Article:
“I installed a skylight in my apartment… the people who live above me are furious!”
When we first started our software development company, the three co-founders figured that we could be a virtual company and hire our team members anywhere in the world. It was software, and we were technologically savvy, so we could use the tools that were available to make it as if everyone was one seat over.
For a while, that arrangement worked out well, but then we decided that we wanted to hire employees. We quickly came to the conclusion that it was better, at least for us, to have our employees all locally-based so that we could do things together physically. Even in a technology-based organization, there are psychological benefits to that in-person time that even Skype sessions could not replicate.
We still had a broad footprint of contractors and potential candidates across the country, and we were willing to relocate people to get them to move close to our office.
In a very broad, sweeping generalization, I found that people who had houses were reluctant to move. They’d say things like “I’m settled” or “I’ll have to sell the house.”
Renters were more willing to pay the break fee and move.
My sample size, relatively speaking, is exceptionally small, and there are many other factors that came into play in our hiring efforts, but, generally speaking, people who perceived themselves as more mobile were willing to entertain the idea of relocating for the job.
British economist Andrew Oswald proposed a hypothesis about this situation, basically positing that people who rented would be able and willing to move to take better jobs, whereas people who owned their homes would not move and would, therefore, have to take whatever local jobs were available.
According to his hypothesis, higher home ownership → higher unemployment rates.
He subsequently used data from the United States to support his hypothesis.
Based on the Oswald hypothesis, you’d conclude that renting is the way to go, at least if you’re at a point in your career where you’re looking for upward progression and higher wages.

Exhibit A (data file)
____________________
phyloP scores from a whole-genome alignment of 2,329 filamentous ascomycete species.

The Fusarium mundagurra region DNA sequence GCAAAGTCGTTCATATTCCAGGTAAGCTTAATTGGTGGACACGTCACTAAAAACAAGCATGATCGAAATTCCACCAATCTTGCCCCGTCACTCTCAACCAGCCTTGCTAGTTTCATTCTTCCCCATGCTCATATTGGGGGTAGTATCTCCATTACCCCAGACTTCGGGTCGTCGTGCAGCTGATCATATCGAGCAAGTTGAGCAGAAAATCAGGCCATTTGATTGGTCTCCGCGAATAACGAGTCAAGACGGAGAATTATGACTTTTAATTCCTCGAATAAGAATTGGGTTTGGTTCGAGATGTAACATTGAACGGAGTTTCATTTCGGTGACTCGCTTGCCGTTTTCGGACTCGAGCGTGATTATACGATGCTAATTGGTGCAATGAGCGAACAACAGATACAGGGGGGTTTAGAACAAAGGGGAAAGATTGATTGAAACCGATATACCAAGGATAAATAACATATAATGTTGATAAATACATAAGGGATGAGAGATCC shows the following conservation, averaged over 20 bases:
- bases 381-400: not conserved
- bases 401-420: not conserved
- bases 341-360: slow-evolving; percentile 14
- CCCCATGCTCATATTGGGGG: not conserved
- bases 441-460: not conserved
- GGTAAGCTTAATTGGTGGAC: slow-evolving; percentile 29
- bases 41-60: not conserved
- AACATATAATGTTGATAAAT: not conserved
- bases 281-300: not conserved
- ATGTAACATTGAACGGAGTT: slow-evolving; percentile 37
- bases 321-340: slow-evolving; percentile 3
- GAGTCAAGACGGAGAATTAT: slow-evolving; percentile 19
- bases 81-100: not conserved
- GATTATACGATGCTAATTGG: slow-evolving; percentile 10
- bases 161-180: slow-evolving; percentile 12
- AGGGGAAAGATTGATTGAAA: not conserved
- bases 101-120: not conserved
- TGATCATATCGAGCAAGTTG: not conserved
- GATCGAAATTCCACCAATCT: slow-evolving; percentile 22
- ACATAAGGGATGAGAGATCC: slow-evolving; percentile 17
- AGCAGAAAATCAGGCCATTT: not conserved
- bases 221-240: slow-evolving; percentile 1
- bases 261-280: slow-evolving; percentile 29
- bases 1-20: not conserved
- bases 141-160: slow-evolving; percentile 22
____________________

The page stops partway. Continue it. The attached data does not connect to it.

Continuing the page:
“But renting is simply giving the landlord money!” you may cry out.
True, and in exchange, you’re getting a place to live. Home ownership has its costs too.
If we make the following assumptions, we can see just how much that ownership, in absence of other costs (e.g. differences in income and cost of rent), really takes out of our pocket:
- Property tax rate: 1.38% of purchase price
- Average homeowner’s insurance rate: 0.75% of purchase price
- Average annual maintenance cost: 1% of purchase price
- Average purchase closing cost: 2.25% of purchase price (includes 1 point in mortgage origination fees)
- Average sale closing cost: 8% of purchase price (includes 6% of Realtor commissions)
- Average 30 year fixed mortgage rate: 4.33%. Mortgage interest is treated as an expense.
Before we get into the results, let’s consider the average length of home ownership. According to the National Association of Home Builders, there are two main lengths. The first is the time in which the more apt to move will move: 4 years. The second is the average length of overall home ownership: 15 years.
Obviously, the longer you own a home, the more time you have to amortize the costs associated with buying and selling the home. Additionally, if the price of the home rises or falls, it will affect how much money you get at the end.
Compared to 15 years.